If you haven’t already jumped on the sous vide bandwagon, now is a good time to make the leap.
Just a few short years ago, the tech required to cook with this technique was bulky, complex, and expensive. But now, immersion circulators are compact, insanely simple to use, and — at long last — cheap enough to be reasonable for the average home chef.
The Precision Cooker from Anova is one of the latest entries into this burgeoning category of kitchen appliances. And despite being one of the most technologically advanced immersion circulators on the market, it also happens to be the most affordable we’ve seen yet.
As we found out, a smarter design, simpler controls and Bluetooth capability look piping hot on paper, but one missing feature in particular left us lukewarm.
Features and design
Compared to Anova’s first immersion circulator (now called the Anova One), the Precision Cooker has a number of new design elements — the most obvious of which is definitely the product’s physical design.
Without the app, you can’t access the device’s defining features.
The Precision Cooker has a slimmer, sleeker look to it, and detachable parts make it easier to access the heating element for cleaning, unlike with the old model’s unibody design. You probably won’t need to clean the Precision Cooker more than once or twice a year, but cleaning gunk and mineral deposits off the heating element will likely extend the lifespan of the device.
Anova also did away with the original product’s touchscreen controls, and instead opted for a simpler LED number display that you control with a roller wheel. We have a hunch that ditching the touchscreen helped drive down the price, too.
The wheel isn’t quite as convenient as the touchscreen, but it’s tight, snappy, and gives off a subtle click when you roll it up or down. This makes it easy and effective for both quick scrolling and precise adjustment.
The most significant new feature is definitely Bluetooth, which allows you to control the Precision Cooker with an app on your mobile device, drastically simplifying the cooking process.
Older cookers required you to look up the correct temperature and cook times for different foods — steak is 57 Celsius for two hours, chicken breast is 60 Celsius for about an hour and 40 minutes, and so on. If you were cooking something new or just hadn’t memorized them, you typically had to hop online to find the magic numbers. The Precision Cooker’s app allows you to just specify what food you’re cooking, place it in the water bath, and it will do the rest — at least that’s the theory.
Performance and use
Here’s the rub, and not the tasty one you would apply to a pork shoulder: The app doesn’t exist yet. Anova started shipping the Precision Cooker to consumers in December, but at the time of publication in late January, it hasn’t yet released the accompanying smartphone app for the device.
This is hard to look past. Without the app, you can’t access the device’s defining features, like the aforementioned automatic cook temps, mobile alerts, and even just a simple timer. This is all rather annoying, but also not necessarily a dealbreaker.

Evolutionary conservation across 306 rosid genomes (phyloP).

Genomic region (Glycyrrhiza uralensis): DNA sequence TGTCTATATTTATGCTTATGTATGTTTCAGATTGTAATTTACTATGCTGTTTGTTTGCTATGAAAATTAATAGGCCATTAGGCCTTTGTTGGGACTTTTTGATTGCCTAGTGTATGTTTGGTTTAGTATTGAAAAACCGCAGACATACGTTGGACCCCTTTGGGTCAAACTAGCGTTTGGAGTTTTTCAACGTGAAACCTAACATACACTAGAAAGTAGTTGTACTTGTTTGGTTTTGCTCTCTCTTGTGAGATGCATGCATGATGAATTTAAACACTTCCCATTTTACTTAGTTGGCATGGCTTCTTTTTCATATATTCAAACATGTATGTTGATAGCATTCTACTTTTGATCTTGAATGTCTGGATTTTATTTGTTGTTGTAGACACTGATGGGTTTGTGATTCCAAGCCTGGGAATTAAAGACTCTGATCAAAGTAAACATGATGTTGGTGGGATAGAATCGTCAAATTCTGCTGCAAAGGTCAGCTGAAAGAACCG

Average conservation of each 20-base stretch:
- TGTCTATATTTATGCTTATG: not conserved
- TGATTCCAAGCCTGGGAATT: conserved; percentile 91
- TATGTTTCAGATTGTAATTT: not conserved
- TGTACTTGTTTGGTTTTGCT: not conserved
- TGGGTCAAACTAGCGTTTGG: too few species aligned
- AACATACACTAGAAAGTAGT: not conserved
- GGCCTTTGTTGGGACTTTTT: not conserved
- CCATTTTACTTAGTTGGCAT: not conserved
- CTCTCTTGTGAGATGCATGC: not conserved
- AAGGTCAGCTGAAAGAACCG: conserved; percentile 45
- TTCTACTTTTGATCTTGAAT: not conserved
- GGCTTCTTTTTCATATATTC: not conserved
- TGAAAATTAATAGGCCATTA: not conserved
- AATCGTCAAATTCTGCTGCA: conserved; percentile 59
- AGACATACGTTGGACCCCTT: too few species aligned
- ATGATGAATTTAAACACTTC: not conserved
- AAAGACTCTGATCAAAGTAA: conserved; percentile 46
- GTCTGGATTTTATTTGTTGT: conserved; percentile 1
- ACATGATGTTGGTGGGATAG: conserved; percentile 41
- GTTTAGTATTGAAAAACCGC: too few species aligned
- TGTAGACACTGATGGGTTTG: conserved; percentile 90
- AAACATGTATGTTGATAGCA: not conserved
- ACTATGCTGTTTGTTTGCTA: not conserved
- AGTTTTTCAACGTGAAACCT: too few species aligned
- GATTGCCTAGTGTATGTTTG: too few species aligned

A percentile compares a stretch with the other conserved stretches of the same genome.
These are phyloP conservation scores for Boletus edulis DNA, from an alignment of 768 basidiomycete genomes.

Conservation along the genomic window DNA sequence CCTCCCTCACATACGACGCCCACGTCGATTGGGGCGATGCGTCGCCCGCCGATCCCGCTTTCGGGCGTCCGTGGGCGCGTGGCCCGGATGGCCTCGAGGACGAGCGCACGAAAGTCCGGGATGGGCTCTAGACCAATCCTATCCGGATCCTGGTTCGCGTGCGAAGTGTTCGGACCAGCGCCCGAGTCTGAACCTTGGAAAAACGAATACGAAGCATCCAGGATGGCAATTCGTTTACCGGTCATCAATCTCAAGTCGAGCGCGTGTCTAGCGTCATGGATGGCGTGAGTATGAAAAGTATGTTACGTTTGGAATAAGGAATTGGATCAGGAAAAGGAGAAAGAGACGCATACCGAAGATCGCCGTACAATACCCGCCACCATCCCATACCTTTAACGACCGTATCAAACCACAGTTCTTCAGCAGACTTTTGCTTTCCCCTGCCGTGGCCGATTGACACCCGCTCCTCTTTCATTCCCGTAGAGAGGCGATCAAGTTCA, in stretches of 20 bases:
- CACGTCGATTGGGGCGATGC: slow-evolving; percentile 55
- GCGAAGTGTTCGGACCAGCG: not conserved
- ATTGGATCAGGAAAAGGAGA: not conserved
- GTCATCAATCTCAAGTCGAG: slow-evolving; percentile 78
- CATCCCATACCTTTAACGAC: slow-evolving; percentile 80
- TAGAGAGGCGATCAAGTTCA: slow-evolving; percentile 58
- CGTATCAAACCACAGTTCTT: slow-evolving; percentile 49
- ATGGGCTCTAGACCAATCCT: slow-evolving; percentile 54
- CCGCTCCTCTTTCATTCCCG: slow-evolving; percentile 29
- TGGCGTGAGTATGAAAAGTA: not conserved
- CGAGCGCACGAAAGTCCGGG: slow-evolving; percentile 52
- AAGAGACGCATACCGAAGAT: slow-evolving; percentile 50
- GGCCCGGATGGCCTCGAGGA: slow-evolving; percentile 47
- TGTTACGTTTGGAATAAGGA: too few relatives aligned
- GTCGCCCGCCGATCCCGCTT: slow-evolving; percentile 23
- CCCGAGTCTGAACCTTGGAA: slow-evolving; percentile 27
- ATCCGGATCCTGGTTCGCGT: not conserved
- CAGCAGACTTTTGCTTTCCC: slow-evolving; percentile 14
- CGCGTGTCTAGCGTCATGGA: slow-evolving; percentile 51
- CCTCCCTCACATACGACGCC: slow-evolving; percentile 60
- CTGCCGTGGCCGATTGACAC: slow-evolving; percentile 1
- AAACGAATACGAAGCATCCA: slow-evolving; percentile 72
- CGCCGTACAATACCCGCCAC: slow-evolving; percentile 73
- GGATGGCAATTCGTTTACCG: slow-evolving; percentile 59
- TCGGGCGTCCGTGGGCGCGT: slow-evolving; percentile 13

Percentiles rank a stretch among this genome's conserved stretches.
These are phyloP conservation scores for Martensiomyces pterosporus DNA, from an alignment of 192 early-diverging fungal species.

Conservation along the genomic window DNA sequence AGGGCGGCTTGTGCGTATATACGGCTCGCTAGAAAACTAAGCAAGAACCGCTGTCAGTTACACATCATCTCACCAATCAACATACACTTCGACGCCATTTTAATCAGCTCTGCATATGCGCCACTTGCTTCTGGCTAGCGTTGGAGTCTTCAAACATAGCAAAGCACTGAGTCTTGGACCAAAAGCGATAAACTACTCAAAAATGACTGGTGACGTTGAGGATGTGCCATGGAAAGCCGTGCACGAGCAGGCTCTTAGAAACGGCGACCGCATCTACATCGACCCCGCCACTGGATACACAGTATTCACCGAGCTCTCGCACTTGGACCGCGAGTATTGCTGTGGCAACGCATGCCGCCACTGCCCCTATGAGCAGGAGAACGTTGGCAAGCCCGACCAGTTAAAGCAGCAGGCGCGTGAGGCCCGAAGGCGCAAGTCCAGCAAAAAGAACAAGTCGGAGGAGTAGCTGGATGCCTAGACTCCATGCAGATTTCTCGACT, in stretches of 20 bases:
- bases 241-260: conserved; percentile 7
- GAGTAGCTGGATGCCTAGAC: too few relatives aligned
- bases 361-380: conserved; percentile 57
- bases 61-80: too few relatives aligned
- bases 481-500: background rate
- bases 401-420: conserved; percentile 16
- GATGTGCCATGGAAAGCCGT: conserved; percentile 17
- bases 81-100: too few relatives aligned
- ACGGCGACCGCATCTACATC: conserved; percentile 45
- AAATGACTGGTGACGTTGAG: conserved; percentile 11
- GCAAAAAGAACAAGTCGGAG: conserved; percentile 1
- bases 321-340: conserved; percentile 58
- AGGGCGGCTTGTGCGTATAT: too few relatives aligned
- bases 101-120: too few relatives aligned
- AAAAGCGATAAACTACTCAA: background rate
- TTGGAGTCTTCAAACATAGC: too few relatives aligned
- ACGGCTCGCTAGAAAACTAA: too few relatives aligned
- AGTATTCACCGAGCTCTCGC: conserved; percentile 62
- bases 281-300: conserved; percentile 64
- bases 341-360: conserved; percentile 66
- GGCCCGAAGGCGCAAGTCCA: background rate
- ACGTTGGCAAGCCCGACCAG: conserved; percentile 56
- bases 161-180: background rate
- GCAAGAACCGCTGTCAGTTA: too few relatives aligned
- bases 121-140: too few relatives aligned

Even without the app, the Precision Cooker still cooks like a dream. We tested it out with all the major food groups that are worth cooking sous-vide (beef, poultry, fish, vegetables, and eggs) and were super pleased with the results.
As expected, it all turned out great. Our bone-in ribeyes were succulent and medium rare throughout, veggies were crisp and bursting with flavor, and our glazed chicken breasts were as juicy as they come. But we can only give half the credit to Anova.
The other half we’ve got to give to Google. In order to cook such perfect dishes, we had to hop on a computer and look up the proper cooktimes and temperatures for each food item. This wasn’t particularly difficult to do, but Anova did promise to eliminate this step from the process, and it failed to deliver on this promise, which was disappointing.
It’s also worth mentioning that the Precision Cooker is a bit weaker than other immersion circulators we’ve tried. Due to its smaller impeller and lower-power motor, the Precision Cooker doesn’t circulate water with nearly as much gusto as the Anova One. This means it’s not as effective at maintaining an even temperature in larger water baths.
Anova only recommends the precision cooker be used for baths of about 4 to 5 gallons, which is a solid recommendation based on our experience. It definitely struggles with bigger water baths — especially ones filled with lots of vacuum-sealed goodies that block water flow. Therefore, if you cook sous vide for large groups and not just three or four people, you’d probably be better off dishing out an extra 20 bucks for the more powerful Anova One.
If Anova can pull itself together and release the accompanying smartphone app, we have little doubt that the Precision Cooker will be one of the best immersion circulators in the game. It’s well designed, and for just $180 bucks, it cooks just as well as any immersion circulator we’ve ever tried.
Without the app, however, we can’t recommend it. The user experience is clunky and frustrating in its current state, and we have no way of telling if the yet-to-be-released app will be any good.
That said, we still can’t get over the price. Even without the app, the Precision Cooker still cooks sous vide quite well, and has all the same features and functionality you’d find in more expensive models from other brands. That’s hard to ignore.
- Relatively inexpensive
- Easy to clean
- Thoughtful design
- Weak impeller motor
- Unreleased smartphone app